The review—which collated and analyzed the findings of 167 previous studies—found that while cutting down on salt reduced blood pressure in people who have normal or high blood pressure, it also caused increases in some hormones and other compounds that can adversely affect people's heart health.
"I can't really see, if you look at the total evidence, that there is any reason to believe there is a net benefit of decreasing sodium intake in the general population," said Niels Graudal of Copenhagen University Hospital in Denmark, who led the review…
A separate Cochrane Library review conducted by British researchers and published in July found no evidence that small reductions in salt intake lowered the risk of developing heart disease or dying prematurely.
Specifically, the new analysis found that reducing sodium intake increases cholesterol levels by 2.5 percent and triglycerides by seven percent.
Earlier this year, Time reported on two other studies also challenging the convential anti-salt wisdom:
Reporting in the Journal of the American Medical Association (JAMA), the researchers found that those with the highest levels of sodium in their urine (the most accurate way to measure how much salt a person consumes) were more than four times less likely to die from heart disease than those with the lowest intake of sodium. During the nearly eight years of follow up, the heart-related death rate was 0.8% among those with the highest sodium levels and 4% among those with the lowest levels.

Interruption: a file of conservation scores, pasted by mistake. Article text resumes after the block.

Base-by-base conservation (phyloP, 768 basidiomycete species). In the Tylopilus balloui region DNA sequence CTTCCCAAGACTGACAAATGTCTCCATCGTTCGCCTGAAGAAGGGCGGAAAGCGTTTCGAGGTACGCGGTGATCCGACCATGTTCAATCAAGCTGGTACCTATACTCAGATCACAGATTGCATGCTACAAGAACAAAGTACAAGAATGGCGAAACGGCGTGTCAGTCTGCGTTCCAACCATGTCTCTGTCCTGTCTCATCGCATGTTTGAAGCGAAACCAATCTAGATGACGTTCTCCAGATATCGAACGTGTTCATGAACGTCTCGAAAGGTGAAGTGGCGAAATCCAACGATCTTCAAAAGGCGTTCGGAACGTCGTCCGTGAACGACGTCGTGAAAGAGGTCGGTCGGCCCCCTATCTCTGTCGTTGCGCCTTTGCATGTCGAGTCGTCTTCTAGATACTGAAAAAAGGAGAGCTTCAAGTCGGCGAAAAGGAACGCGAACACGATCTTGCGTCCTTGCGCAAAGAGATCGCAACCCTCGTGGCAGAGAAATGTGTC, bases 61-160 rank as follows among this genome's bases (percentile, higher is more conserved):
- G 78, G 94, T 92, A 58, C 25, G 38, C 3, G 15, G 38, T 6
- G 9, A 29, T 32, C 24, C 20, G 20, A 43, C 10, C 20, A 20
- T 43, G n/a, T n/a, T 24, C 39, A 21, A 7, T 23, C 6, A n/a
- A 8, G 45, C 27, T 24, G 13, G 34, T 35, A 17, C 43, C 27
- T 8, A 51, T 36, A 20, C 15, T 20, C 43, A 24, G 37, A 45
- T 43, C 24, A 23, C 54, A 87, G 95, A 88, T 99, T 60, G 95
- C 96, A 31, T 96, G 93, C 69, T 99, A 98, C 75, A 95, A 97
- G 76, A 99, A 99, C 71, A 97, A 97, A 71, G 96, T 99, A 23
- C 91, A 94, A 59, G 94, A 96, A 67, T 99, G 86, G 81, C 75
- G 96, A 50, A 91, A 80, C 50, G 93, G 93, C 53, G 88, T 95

And the second:
Although lowering dietary salt resulted in a small dip in blood pressure, the researchers found no strong evidence that it reduced rates of death in people with high or normal blood pressure.
There are caveats to each of these studies, including limited duration, racial makeup, and age ranges analyzed in the research. Each concludes that these results are not the final word on the matter. But they do show that current widely accepted opinions about salt deserve more scrutiny.
Those involved in steering policy recommendations, however, do not seem particularly open to debate:
"The question is not 'should' we reduce salt intake, but 'how'," said Graham MacGregor, a professor of cardiovascular medicine and chairman of the World Action on Salt campaign group, who said he strongly disagreed with Graudal's findings.
Franceso Cappuccio of the World Health Organization is apparently too busy promoting his cause to stop and consider the evidence, saying the study "should not distract our attention for implementing salt reduction policies at population level globally, as directed by national governments, the World Health Organization and the United Nations."
Salt warriors unwilling to even consider data contrary to their crusade are certainly cause for concern. The FDA currently doesn't place an upper limit on the amount of sodium in processed foods, but there is pressure to change that. If low sodium groupies continue to dismiss opposing evidence out of hand, you may have to kiss your double-pan fried noodles (7,900 mg sodium) goodbye.